Francis Wey, a French writer, travelled to England in 1856 with the idea of recording his impressions of the English and English life. His account refers to many details of clothes, from the marvellous riding-habits of ladies in Hyde Park to the rags of beggars on the London streets. Yet Wey is extremely surprised to find that English men bathe in the sea naked. On a visit to Brighton Wey, believing that he should respect local customs, reluctantly abandons his clothes in the safety his bathing machine and ventures cautiously into the sea. However, after a long swim he learns a rather odd lesson about English prudishness.
‘I spent two days at Brighton, where an Englishman, I am told, can find enjoyment. […] In fine weather bathing takes place in full view of the front, swarming with idlers of both sexes. Men go into the water stark naked, which surprised me, knowing how easily shocked English people are. Never shall I forget my bathe at Brighton! It was on a Sunday, at the time at which worshippers return from church. I had been assigned a cabin in which to undress. It was a wooden construction on wheels placed at the water’s edge, with steps half-submerged by the waves. Getting into the sea was easy enough, as my cabin screened me from view.
Unfortunately, I went for rather a long swim, as I wanted to get a good view of Brighton from afar. […] When at last I regained my depth, I found that my cabin, which I had left with water lapping the hub of the wheels, was now high and dry at fifteen paces from the sea. To put a finishing touch to my discomfort, three ladies, a mother with her daughters, had settled themselves on camp stools in my direct line of approach! They seemed very respectable females, and the girls were both pretty. There was no possibility of reaching my cabin without passing in front of them. They each held a prayer-book and they watched me swimming about with serene unconcern. To give them a hint without offending their modesty, I advanced cautiously on all fours, raising myself by degrees as much as decency permitted. […] As the ladies did not move, I concluded they had not understood my dilemma […]. What was I to do? Remain in the water and inconvenience my host, or emerge from it and affront the ladies? I determined on the latter course. After all, why had they settled just there? I rose slowly, like Venus, from the waves. Striving to adopt a bearing both modest and unconcerned, reminiscent of the lost traditions of innocence of a younger world, I stepped briskly past the three ladies who made no pretence of looking away. I felt the blood rushing to my face. […]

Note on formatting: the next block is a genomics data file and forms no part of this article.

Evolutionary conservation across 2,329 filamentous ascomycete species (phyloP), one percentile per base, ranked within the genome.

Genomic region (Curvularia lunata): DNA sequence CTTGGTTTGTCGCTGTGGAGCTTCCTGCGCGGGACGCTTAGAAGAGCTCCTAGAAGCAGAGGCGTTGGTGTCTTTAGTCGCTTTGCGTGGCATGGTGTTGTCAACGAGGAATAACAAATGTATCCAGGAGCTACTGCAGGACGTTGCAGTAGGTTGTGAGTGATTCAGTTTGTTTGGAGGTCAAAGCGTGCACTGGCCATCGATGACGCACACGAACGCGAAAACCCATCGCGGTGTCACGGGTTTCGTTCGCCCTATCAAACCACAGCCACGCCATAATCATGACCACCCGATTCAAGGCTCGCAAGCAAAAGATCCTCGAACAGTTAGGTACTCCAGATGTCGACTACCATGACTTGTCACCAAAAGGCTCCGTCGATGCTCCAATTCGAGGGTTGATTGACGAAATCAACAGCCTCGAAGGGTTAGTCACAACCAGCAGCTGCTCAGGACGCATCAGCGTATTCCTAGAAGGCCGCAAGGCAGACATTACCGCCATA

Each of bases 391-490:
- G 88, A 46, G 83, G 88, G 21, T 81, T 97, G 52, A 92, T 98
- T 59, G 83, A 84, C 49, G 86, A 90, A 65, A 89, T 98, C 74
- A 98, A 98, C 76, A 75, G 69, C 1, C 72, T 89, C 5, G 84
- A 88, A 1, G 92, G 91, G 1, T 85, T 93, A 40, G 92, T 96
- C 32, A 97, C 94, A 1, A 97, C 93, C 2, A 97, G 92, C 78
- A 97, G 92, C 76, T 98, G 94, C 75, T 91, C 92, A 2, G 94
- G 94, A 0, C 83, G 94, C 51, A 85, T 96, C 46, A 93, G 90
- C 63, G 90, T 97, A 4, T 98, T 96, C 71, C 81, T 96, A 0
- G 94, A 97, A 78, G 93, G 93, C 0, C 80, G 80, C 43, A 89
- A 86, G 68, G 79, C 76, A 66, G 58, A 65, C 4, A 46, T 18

Bathing machines at the seaside
When at last we got home, Sir Walter [his host] teased me good naturedly about my misadventure, and his wife told me that she knew the ladies, who were very puritanical! They disapproved of bathing on Sundays and had adopted that unexpected method of discouraging Sabbath-breakers. Could one conceive a stranger mode of teaching a transgressor to be virtuous or of performing an act of religious fervour?
I would, perhaps, have omitted this incident, but for its bearing on various observations I have made on the inconsistency of English prudishness. In reality it is mostly offended by words. If one can replace the actual expression by some euphemism conveying exactly the same meaning, all is well!’
From: Francis Wey, A Frenchman Sees the English in the ‘Fifties, trans. Valerie Pirie (London: Sidgwick and Jackson, 1935), pp. 296-299